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Profile and Performance

In 2011, a process started to further align the state improvement standards with that of the national standards adopted by the Public Health Accreditation Board. The Ohio Department of Health, working with the Ohio Voluntary Accreditation Team, reviewed and proposed new minimum performance standards for not only local health departments but also for ODH. The revisions received ample consideration and approval among the public health community and the Public Health Council; the Joint Committee on Agency Rule Review and the Ohio Legislature adopting HCR_29 as outlined in Chapter 3701-36. Specifically, for state and local public health, these standards will provide an opportunity to:

  • Develop capacity and performance excellence by sharing best practices;
  • Guide the internal development of continuous quality improvement;
  • Compare Ohio’s progress relative to peer states and communities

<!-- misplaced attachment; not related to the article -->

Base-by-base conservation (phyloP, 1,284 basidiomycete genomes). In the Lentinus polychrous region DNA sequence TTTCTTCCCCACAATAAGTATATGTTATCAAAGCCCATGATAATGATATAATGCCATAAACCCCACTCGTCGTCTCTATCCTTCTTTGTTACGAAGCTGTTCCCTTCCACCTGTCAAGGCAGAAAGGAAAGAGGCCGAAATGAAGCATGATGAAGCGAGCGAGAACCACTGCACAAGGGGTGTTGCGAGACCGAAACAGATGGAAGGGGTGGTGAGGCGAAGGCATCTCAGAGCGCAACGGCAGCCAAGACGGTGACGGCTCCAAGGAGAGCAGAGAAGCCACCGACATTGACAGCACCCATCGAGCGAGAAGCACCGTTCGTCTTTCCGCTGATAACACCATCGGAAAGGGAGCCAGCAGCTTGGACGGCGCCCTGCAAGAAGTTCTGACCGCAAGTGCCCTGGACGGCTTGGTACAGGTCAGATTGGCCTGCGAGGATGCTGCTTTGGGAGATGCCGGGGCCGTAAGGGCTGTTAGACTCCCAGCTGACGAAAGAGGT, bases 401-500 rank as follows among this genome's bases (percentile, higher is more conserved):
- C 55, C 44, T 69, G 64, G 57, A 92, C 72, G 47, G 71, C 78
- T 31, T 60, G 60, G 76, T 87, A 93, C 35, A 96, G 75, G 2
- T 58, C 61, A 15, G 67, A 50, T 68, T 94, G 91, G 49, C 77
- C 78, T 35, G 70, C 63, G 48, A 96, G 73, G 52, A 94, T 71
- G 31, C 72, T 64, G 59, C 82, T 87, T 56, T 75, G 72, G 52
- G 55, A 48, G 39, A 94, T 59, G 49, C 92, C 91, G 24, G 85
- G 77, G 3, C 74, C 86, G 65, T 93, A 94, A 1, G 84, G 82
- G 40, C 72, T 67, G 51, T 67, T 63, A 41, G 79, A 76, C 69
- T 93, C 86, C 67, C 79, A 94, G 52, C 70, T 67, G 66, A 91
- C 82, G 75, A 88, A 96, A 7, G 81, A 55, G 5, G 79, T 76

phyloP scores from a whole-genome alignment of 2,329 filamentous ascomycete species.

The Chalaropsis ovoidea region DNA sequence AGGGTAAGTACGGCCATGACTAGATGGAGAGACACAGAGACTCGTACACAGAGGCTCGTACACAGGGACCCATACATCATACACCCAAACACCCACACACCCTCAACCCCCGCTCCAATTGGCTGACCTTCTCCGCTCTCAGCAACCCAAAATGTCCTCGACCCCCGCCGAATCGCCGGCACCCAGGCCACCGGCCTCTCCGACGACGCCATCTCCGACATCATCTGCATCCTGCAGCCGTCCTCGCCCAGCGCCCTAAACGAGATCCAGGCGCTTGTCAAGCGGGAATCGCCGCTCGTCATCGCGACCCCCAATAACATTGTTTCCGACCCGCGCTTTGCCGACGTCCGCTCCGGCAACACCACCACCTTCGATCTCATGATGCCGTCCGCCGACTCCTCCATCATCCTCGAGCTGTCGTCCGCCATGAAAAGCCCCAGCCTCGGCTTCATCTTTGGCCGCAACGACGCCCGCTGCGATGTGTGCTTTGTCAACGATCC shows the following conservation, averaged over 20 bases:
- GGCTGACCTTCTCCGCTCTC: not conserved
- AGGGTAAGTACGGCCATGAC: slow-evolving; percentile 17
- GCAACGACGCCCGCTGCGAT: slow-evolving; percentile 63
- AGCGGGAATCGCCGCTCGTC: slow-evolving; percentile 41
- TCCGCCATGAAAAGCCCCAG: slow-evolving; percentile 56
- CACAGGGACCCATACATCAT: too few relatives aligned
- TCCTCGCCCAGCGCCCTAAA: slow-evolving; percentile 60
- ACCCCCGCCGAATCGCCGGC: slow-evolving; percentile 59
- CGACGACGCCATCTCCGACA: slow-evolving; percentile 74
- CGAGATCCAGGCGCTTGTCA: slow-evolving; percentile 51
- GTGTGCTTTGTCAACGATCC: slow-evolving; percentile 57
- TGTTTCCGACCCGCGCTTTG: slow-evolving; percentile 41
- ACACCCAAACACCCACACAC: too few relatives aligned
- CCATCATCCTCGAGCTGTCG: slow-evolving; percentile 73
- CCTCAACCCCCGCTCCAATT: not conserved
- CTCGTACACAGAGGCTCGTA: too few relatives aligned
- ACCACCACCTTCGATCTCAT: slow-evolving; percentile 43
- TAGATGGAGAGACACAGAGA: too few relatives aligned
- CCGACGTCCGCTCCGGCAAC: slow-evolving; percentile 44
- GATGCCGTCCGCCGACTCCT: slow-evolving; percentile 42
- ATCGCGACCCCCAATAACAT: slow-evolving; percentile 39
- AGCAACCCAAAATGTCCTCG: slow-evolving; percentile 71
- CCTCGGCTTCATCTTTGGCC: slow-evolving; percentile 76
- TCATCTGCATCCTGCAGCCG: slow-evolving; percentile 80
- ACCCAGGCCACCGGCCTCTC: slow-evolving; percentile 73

The standards accommodate variations in local health departments’ size and capacity, while assuring a common reporting mechanism across the state.  A new reporting database for local and state public health has been developed with funding from the Centers for Disease Control and Prevention. The tool allows for local health departments to share continuous quality improvement projects, promising practices and strategic planning tools. This application is housed in Ohio's Health Department Profile and Performance Database through the ODH Application Gateway. Financial and state subsidy reports are submitted every year while performance standards reports are submitted on even numbered years as outlined in ODH guidance. The tool also allows local health departments to assess their readiness for accreditation by reviewing the standards and making a determination if they meet the standard and sharing appropriate documentation. Using these standards and reporting tool, many health departments are moving towards accreditation.

The aim of accreditation is to improve the quality of practice and performance within public health departments and to increase accountability of health departments to their stakeholder. As required by law, local health districts are now required to become eligible for accreditation by 2018 (completed community health assessment, health improvement plan and agency strategic plan) and achieve accreditation by 2020.

Assessment, Infrastructure, Practice and Shared Services

 Updated 12/31/2014